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I see the distinction between the two labels in the original argument, and it reminds me of my last visit to my gastro. To me the experience was frustrating and illustrates the narrow mindset in the vast majority of practicioners in the medical profession - a reminder for me again that I might as well be a faceless lump of flesh with a big label over my face that says 'Crohn's Disease' to remind the doctor what my treatment should be.

Basically, every 'negative' physical symptom I have ever got, is summarized as proof of my 'Crohn's' acting up, as though it was the only thing going on in my body. As though there weren't a whole host of other activities going on that were totally unrelated to this poorly defined disease. For example, 20 years ago I had a resection and over time one of the small intestine looped up and connected itself to my duodenum and created a hole. They had to go in and fix it, and I got an ileostomy. My surgeon said when the original resection was done 20 years ago stuffed it all back in and it was a mess, like kinked water hose. Well the gastro said, there was 'active Crohn's' simply because the surgeon noted inflamed tissue at the site where the intestine connected to the duodenum. Well duh! So, that means every little inflammation is evidence of Crohn's - to my doctor at least. Since the last operation I have had NO PAIN, and no symptoms. Yet the gastro wants to put me on Humira etc.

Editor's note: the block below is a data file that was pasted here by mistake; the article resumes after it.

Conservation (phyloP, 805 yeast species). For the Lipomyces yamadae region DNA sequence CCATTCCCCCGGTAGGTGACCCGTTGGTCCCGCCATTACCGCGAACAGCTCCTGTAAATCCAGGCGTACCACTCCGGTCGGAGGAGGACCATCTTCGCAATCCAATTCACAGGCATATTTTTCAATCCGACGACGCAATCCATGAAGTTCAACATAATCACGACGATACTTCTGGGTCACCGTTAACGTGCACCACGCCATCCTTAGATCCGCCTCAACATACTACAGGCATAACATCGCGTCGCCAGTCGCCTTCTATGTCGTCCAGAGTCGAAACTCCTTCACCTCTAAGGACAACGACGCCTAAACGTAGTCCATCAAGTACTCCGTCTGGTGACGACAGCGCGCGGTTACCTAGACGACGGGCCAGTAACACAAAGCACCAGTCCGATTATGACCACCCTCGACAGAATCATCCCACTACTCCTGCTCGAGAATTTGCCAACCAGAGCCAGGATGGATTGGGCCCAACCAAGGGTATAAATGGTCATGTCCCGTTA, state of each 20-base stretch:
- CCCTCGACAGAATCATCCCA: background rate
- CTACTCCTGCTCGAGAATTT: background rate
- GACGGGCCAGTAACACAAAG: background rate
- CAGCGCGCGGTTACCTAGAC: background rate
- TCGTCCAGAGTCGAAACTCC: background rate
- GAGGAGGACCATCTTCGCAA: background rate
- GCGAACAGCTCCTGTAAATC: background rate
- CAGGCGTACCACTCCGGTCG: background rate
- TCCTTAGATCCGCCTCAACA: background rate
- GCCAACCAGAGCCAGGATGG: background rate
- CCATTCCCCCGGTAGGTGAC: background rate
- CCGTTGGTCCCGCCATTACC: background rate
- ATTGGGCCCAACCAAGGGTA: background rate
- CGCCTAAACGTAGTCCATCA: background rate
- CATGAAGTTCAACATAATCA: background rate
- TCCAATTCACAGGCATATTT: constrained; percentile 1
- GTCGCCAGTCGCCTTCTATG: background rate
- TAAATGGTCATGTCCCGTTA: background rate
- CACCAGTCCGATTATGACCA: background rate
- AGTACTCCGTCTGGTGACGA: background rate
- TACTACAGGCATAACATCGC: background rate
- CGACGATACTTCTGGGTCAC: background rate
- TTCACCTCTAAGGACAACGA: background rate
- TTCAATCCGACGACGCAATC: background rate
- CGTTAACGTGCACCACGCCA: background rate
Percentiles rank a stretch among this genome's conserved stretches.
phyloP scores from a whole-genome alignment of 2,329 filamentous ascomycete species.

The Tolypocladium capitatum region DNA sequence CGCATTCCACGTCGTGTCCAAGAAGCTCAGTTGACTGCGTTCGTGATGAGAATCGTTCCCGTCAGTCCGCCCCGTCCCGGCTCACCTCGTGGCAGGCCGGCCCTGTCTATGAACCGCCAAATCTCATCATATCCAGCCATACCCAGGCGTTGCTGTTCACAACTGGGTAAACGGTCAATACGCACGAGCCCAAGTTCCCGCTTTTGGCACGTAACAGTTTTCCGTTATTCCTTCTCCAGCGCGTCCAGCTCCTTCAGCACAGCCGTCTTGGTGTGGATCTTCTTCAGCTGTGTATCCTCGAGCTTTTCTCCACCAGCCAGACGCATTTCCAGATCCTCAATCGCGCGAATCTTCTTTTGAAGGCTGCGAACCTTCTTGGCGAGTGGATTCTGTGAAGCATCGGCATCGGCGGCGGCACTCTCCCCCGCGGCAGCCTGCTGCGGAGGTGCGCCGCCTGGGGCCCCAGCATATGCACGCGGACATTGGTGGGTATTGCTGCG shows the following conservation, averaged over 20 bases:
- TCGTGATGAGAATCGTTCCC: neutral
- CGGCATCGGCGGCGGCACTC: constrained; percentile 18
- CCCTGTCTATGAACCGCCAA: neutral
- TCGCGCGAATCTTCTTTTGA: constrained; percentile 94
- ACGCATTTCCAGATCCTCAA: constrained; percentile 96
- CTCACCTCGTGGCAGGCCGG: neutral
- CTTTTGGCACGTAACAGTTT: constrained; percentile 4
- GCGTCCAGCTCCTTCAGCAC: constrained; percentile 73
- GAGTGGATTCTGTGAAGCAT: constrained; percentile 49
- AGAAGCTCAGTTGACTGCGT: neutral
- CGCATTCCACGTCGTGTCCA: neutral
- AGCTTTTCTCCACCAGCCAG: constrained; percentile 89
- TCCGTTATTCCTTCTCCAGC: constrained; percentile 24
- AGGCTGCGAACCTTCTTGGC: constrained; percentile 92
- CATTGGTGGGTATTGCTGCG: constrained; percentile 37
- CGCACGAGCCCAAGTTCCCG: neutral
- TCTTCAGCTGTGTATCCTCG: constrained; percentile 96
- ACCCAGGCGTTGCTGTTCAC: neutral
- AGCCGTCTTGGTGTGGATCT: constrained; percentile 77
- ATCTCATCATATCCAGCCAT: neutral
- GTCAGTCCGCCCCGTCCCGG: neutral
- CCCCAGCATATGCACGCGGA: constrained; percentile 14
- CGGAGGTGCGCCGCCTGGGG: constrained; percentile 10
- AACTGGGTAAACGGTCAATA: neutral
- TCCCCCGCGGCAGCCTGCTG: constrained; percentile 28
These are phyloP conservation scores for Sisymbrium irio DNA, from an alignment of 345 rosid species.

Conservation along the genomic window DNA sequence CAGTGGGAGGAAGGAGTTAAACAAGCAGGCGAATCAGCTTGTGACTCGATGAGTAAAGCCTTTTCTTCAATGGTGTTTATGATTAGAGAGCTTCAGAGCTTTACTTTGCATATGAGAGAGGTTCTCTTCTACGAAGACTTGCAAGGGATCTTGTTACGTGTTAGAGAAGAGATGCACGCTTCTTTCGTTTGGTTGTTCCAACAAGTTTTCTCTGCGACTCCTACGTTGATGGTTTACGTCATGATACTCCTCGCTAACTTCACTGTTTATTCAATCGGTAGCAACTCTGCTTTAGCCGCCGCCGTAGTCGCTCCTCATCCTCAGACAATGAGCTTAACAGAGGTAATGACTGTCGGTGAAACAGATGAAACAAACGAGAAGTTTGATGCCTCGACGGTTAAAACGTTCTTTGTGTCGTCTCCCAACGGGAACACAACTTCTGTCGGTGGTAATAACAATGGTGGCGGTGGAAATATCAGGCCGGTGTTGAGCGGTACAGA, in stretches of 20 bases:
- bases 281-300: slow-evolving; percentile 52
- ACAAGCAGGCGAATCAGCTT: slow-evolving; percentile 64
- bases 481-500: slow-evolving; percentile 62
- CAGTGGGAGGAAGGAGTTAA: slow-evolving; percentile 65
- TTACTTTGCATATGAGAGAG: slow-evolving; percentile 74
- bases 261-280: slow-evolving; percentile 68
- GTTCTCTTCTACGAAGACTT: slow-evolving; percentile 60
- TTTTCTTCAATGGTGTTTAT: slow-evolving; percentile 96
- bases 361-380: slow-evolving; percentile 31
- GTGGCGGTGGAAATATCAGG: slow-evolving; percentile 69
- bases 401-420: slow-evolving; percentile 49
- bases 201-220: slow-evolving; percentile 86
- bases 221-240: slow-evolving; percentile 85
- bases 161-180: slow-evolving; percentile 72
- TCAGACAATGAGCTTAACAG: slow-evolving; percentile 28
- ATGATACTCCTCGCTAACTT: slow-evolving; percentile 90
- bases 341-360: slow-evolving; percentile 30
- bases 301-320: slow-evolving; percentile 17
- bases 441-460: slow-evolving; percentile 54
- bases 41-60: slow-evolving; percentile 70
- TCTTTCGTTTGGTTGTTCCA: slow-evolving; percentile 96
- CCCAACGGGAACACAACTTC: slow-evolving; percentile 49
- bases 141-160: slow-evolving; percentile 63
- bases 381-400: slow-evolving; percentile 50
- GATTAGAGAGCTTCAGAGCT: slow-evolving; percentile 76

Sorry, this is off topic. But my point is that I disagree with using either label. Why get hung up on it? If the cause is within my control then I can be pro-active and do something about it. If its genetic, then not so much and I may as well give up and let nature take its course.

However, since all the stats show increased incidence of this 'disease' in developed countries, I am tempted to emulate conditions that exist in those countries where it has yet to appear. Namely, cleanliness. Proliferation of bacteria, absence of sterile cleanliness. Fact is, we have more bacteria in our bodies than cells. The significance is not lost on me. Also, when I was severely anemic I craved eating earth! Clay to be exact. It's a good source of bacteria. It won't cure a physical hole in the intestine or a damaged duodenum but it will re-populate the gut with good bacteria.